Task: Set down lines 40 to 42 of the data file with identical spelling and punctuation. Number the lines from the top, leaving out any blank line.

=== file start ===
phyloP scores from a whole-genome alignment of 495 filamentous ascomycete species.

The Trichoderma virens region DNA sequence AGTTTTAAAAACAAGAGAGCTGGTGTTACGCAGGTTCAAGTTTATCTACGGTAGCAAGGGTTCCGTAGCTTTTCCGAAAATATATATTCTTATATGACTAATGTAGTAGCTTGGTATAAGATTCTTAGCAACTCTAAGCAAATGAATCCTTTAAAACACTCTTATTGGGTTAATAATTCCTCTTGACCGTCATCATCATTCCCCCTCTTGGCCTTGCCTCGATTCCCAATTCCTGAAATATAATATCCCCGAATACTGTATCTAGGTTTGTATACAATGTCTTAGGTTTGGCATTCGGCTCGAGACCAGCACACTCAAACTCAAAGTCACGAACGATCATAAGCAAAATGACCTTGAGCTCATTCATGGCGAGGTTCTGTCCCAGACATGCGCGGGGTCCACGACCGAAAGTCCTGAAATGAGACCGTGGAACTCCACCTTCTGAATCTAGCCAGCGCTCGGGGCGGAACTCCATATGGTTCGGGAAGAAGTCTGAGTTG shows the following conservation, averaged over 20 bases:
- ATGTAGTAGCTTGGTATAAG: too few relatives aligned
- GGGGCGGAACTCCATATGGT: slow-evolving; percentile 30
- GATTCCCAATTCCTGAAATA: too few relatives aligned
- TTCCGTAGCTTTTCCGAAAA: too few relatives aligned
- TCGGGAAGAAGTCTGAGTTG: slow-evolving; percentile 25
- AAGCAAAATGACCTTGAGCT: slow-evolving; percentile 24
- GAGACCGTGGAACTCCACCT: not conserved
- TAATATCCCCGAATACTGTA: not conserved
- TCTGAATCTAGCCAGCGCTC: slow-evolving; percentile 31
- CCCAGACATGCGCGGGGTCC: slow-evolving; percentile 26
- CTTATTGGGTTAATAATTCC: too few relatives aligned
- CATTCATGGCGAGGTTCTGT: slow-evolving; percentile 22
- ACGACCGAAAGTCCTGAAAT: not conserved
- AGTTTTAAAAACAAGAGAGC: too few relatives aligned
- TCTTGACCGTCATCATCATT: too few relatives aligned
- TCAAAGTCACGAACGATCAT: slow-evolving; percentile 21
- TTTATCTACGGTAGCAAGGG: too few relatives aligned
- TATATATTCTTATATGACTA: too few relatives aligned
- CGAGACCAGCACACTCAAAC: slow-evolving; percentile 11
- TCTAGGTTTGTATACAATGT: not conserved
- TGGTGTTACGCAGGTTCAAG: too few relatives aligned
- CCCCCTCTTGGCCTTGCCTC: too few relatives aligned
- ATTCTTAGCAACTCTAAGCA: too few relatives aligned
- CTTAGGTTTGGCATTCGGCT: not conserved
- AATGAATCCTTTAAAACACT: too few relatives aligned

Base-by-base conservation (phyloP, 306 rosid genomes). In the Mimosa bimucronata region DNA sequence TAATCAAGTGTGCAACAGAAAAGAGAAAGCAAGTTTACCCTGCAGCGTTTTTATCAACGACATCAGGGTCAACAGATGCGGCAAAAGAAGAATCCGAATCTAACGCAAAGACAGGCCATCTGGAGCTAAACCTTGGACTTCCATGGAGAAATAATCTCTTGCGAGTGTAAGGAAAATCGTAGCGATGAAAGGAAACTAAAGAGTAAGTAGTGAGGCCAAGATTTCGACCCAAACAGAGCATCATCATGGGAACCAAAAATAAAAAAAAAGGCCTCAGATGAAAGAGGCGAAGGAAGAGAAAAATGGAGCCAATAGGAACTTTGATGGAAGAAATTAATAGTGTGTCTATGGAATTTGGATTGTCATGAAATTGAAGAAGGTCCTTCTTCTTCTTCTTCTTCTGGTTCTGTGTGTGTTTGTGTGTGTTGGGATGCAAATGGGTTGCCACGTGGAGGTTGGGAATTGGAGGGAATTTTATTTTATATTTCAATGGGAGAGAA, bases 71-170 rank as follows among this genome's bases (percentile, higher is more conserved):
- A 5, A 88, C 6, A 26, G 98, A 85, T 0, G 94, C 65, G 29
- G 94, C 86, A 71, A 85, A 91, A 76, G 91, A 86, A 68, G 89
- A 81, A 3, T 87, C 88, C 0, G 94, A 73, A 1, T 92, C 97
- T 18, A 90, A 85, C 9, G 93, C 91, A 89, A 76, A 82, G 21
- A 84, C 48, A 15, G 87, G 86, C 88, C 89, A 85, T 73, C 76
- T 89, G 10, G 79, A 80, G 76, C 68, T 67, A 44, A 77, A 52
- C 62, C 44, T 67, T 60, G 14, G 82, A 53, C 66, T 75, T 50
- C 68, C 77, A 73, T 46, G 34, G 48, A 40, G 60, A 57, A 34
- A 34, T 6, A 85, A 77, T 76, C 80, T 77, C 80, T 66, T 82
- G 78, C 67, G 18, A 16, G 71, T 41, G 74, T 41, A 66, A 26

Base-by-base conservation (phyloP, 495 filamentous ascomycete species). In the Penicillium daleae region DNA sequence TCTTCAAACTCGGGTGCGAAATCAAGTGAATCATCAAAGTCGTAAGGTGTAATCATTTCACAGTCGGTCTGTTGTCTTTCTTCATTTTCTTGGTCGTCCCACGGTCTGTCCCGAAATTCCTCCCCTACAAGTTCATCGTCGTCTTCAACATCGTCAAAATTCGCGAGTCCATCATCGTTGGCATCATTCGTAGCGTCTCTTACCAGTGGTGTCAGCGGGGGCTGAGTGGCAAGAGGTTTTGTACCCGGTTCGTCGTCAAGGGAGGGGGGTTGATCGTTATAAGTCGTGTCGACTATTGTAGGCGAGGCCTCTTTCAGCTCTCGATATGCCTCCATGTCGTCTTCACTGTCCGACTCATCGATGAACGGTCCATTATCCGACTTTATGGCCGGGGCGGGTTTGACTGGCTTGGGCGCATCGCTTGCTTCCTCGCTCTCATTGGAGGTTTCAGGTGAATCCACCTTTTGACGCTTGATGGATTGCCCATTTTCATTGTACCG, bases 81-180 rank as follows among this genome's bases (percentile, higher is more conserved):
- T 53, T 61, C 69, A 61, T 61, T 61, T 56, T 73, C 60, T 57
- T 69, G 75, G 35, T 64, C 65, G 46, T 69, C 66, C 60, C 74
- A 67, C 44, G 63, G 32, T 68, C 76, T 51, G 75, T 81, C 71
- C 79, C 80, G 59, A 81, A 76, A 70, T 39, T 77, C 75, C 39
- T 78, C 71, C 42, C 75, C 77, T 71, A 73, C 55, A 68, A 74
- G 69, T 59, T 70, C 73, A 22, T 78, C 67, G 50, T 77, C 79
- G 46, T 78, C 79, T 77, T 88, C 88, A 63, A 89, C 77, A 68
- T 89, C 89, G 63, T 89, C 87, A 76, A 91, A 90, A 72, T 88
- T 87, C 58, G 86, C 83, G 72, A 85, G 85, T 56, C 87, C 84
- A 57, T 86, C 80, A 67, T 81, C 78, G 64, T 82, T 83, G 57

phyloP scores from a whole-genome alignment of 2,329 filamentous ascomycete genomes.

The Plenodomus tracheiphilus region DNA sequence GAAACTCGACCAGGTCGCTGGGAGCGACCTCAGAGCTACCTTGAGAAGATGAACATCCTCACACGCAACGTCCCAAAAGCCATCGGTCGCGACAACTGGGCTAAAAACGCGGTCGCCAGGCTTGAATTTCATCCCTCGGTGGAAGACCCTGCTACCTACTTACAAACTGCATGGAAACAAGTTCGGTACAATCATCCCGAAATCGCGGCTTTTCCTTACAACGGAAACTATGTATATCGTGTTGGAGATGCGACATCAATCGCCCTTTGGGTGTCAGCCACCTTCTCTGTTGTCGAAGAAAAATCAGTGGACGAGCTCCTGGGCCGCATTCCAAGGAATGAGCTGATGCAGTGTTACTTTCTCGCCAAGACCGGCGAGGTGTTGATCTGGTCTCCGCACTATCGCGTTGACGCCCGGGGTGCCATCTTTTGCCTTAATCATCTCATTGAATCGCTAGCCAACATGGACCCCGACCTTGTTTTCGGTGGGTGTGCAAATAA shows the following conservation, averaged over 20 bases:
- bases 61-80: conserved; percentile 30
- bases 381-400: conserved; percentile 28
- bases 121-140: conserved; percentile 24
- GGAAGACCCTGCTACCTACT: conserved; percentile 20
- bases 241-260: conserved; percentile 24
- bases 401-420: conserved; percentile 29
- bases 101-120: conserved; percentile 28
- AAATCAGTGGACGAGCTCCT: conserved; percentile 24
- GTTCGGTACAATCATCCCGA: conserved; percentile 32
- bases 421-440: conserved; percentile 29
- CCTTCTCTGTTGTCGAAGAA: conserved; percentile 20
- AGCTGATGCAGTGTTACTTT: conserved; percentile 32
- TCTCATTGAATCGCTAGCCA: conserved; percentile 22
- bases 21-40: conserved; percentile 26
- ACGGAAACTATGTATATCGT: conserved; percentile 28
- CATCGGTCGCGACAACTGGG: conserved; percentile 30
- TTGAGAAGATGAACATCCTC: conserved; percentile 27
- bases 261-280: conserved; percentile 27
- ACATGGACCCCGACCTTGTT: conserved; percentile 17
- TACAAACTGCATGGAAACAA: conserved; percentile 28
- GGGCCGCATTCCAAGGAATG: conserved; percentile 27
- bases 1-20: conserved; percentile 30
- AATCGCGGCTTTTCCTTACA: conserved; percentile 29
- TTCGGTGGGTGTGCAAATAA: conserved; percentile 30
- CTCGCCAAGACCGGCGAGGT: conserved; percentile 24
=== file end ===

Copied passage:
- T 53, T 61, C 69, A 61, T 61, T 61, T 56, T 73, C 60, T 57
- T 69, G 75, G 35, T 64, C 65, G 46, T 69, C 66, C 60, C 74
- A 67, C 44, G 63, G 32, T 68, C 76, T 51, G 75, T 81, C 71